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Archive for the ‘Federal Arbitration Act Section 5’ Category

Replacement Arbitrator | Does Section 5 Authorize Replacement of Deceased Arbitrator? | Businessperson’s Federal Arbitration Act FAQ Guide | Nuts and Bolts of Pre-Award Federal Arbitration Act Practice

May 5th, 2020 Application to Appoint Arbitrator, Arbitration and Mediation FAQs, Arbitration Law, Arbitration Practice and Procedure, Arbitrator Vacancy, Death of Arbitrator, FAA Chapter 1, Federal Arbitration Act Enforcement Litigation Procedure, Federal Arbitration Act Section 5, Marine Products Rule, Nuts & Bolts, Nuts & Bolts: Arbitration, Party-Appointed Arbitrators, Pre-Award Federal Arbitration Act Litigation, Section 5, Small Business B-2-B Arbitration, United States Court of Appeals for the Eighth Circuit, United States Court of Appeals for the Second Circuit, United States Court of Appeals for the Seventh Circuit 2 Comments »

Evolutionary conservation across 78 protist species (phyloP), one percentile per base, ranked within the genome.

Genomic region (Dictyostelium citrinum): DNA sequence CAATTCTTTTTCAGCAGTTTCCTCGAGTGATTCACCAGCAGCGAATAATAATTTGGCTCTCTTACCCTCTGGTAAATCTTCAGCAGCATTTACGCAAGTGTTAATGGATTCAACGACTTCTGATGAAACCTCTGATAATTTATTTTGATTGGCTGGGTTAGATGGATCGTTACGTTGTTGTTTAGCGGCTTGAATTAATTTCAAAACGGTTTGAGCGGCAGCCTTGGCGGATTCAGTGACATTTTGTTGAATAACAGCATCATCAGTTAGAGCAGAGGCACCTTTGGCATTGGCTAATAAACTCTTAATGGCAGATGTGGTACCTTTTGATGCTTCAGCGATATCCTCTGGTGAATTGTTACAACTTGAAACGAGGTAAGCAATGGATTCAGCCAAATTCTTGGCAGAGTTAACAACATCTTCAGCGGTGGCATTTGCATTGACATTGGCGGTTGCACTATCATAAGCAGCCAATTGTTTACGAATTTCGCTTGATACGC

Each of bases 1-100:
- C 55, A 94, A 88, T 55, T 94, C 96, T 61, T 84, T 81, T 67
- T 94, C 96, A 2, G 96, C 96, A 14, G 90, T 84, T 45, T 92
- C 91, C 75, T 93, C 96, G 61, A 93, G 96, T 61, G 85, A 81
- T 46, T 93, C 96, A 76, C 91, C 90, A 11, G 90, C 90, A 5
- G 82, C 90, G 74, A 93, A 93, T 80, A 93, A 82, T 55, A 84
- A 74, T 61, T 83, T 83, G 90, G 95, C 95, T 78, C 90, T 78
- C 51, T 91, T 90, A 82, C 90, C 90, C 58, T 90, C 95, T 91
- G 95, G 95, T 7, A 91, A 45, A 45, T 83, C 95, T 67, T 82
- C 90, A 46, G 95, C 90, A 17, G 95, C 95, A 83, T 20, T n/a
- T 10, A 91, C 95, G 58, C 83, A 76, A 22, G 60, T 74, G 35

Section 5 Death of Arbitrator

The last instalment of this post discussed how arbitrator selection and arbitrator appointment works in practice. This segment addresses the FAQ “Does Section 5 of the Federal Arbitration Act Authorize a Court to Appoint a Replacement Arbitrator if an Arbitrator on a Three-Person Panel Dies Prior to the Panel Making an Award?”  

Does Section 5 of the Federal Arbitration Act Authorize a Court to Appoint a Replacement Arbitrator if an Arbitrator on a Three-Person Panel Dies Prior to the Panel Making an Award?

Under Second Circuit authority courts are not permitted to appoint a replacement arbitrator on a three-person panel if an arbitrator dies prior to the panel making a final award. The arbitration must start anew before a new panel.